KidsHealth
KidsHealth.org


The most-visited site
devoted to children's
health and development


Inflammatory Bowel Disease

What Is Inflammatory Bowel Disease?

It's normal for all kids to get bellyaches once in a while. But some kids get bad stomach pain all the time. They are tired and even feel like they might throw up. Some of these kids may have what's called inflammatory bowel disease (or IBD).

IBD is a condition that causes parts of the intestine (bowel) to get red and swollen. It's a chronic condition, which means it lasts a long time or constantly comes and goes.

What Are the Types of IBD?

There are two kinds of IBD: Crohn's disease and ulcerative colitis (say: UL-sur-uh-tiv keh-LYE-tis). Both cause inflammation (say: in-fluh-MAY-shun) and, often, ulcers in the intestinal (say: in-TES-tuh-nul) tract. Ulcers are tears or breaks in the lining of the intestines that can cause pain or bleeding.

What Happens in IBD?

Crohn's disease causes all layers of the intestinal wall to become sore, inflamed, and swollen. It can affect any part of the digestive tract, including the mouth, esophagus, stomach, small intestines, large intestines, and anus.

Unlike Crohn's disease, ulcerative colitis inflames only the inner lining of all or part of the colon and rectum. Sometimes, only the rectum is affected.

In both Crohn's disease and ulcerative colitis, inflammation may stick around for many years, flaring up over and over again.

What Are the Signs of IBD?

The most common symptoms of IBD are belly pain and diarrhea. Other symptoms include:

  • blood in the toilet, on toilet paper, or in the stool (poop)
  • fever
  • low energy
  • weight loss

Inflammatory bowel disease can cause other problems, such as rashes, eye problems, joint pain and arthritis, and liver problems.

Who Gets Inflammatory Bowel Disease?

IBD tends to run in families. But not everyone with IBD has a family history of the disease. Inflammatory bowel disease can happen at any age, but is usually diagnosed in teens and young adults.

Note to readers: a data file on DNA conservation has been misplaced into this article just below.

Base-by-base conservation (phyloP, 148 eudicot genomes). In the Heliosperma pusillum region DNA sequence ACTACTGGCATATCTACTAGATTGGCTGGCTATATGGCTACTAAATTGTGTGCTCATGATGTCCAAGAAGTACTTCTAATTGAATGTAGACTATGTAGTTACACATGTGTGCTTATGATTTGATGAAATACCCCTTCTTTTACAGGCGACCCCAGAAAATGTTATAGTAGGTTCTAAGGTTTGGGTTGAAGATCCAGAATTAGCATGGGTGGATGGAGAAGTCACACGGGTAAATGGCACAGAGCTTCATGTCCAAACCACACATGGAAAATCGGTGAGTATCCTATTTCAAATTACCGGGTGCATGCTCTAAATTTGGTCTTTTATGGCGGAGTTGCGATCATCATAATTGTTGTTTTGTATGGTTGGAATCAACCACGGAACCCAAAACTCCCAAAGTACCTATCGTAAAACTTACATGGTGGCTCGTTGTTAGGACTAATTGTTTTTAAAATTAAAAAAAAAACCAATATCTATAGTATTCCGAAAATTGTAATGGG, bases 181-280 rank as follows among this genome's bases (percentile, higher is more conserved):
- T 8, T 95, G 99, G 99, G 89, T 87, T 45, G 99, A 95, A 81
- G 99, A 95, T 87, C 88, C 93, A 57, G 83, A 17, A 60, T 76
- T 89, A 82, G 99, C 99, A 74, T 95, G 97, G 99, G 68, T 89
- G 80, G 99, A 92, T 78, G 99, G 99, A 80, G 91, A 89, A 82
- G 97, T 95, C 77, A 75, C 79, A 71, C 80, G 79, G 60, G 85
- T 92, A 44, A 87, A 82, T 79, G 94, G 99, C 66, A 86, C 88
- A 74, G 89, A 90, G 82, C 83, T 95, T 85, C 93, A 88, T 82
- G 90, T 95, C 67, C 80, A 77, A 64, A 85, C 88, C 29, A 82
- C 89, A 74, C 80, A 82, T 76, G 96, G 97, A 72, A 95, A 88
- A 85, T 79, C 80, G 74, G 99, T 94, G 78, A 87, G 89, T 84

What Do Doctors Do?

If you have any of the symptoms of IBD, you'll need to see your doctor. The doctor will examine you and ask you about any concerns and symptoms you have, your past health, your family's health, any medicines you take, any allergies, and other issues.

The doctor might order blood tests, stool (poop) tests, X-rays, and other tests.

How Is IBD Treated?

If someone has IBD, the doctor may recommend a diet that is low in fiber, fat, and dairy products. He or she may also prescribe medicines to reduce inflammation and help prevent infection.

Sometimes, surgery is necessary. Kids with ulcerative colitis can be cured by having their large intestine removed. There is no cure for Crohn's disease, but surgery often helps by removing parts of the bowel that are affected.

What's Life Like for Kids With IBD?

Inflammatory bowel disease is not a disease that kids will outgrow. However, many kids have long periods, sometimes years, with no symptoms.

Some kids with IBD miss a lot of school. Those who get painful cramps, frequent diarrhea, or feel like vomiting have a hard time sitting through classes or riding a bus to and from school. Some who aren't getting the nourishment they need may go to the hospital where nutrients are fed to them through an IV.

In some cases, kids with IBD who grow or mature slowly may be treated with growth hormones.

Friends and classmates should treat kids with IBD just like any other friends. It's nice to be sensitive and willing to listen when someone with IBD wants to talk. Simply talking about their illness can sometimes help kids with IBD feel a lot better about things.

The best thing that kids with IBD can do is take good care of themselves, exercise, take their medicines, and eat foods that will make them grow strong. By managing their IBD, kids with this condition can lead regular lives.

Date reviewed: October 2017

Note: All information on KidsHealth® is for educational purposes only. For specific medical advice, diagnoses, and treatment, consult your doctor.

© 1995- The Nemours Foundation. All rights reserved.

Images provided by The Nemours Foundation, iStock, Getty Images, Corbis, Veer, Science Photo Library, Science Source Images, Shutterstock, and Clipart.com